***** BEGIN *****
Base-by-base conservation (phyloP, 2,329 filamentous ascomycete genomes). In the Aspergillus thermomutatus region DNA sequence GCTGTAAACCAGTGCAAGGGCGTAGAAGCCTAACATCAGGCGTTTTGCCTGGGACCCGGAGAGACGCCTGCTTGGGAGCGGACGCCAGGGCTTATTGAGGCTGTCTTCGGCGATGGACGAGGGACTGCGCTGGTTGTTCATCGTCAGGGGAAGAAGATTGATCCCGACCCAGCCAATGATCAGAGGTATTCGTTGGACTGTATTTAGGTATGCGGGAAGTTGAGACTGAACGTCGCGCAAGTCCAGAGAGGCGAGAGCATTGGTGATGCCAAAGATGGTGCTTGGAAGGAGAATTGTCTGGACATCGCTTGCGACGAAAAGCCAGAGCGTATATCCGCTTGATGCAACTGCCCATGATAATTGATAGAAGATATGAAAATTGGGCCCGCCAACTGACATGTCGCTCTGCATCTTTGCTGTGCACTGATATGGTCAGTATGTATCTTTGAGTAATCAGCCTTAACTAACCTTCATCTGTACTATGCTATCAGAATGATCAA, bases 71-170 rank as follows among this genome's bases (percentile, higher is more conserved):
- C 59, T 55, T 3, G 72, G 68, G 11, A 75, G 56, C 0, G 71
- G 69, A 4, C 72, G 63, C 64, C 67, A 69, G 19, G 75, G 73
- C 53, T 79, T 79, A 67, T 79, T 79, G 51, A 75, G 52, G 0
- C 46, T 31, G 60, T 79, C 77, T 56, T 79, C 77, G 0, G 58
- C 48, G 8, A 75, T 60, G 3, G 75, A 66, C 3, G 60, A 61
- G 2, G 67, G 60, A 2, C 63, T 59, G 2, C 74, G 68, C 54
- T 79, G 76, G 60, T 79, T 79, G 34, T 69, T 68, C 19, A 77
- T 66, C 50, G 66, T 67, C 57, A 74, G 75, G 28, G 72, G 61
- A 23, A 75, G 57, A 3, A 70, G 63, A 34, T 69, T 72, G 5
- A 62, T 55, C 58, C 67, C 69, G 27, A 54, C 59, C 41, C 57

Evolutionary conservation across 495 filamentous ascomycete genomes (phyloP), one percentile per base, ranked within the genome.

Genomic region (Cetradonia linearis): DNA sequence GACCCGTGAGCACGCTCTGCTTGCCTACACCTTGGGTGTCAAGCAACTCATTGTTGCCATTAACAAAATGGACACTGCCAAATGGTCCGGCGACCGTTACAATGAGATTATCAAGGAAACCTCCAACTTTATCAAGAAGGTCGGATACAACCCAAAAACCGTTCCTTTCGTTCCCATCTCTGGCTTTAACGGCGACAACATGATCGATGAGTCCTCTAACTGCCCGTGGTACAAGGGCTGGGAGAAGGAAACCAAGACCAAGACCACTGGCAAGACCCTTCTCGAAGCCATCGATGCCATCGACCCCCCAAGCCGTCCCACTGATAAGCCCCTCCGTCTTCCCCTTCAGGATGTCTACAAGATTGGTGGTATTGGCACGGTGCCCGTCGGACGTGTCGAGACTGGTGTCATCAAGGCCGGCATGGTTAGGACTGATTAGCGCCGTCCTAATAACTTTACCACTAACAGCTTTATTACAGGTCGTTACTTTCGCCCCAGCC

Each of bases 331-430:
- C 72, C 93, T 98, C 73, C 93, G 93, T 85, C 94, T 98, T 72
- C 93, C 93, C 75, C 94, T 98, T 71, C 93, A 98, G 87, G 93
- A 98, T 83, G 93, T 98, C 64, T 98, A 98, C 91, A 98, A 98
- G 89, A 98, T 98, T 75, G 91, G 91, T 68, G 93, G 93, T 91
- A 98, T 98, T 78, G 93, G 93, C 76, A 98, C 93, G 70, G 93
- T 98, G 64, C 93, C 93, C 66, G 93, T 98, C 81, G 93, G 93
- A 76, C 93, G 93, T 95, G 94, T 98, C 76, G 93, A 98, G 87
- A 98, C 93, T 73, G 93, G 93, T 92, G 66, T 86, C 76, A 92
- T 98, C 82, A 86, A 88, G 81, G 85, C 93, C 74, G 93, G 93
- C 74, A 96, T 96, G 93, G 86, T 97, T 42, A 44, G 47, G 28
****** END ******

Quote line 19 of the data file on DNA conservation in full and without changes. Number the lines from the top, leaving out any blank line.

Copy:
- A 98, T 98, T 78, G 93, G 93, C 76, A 98, C 93, G 70, G 93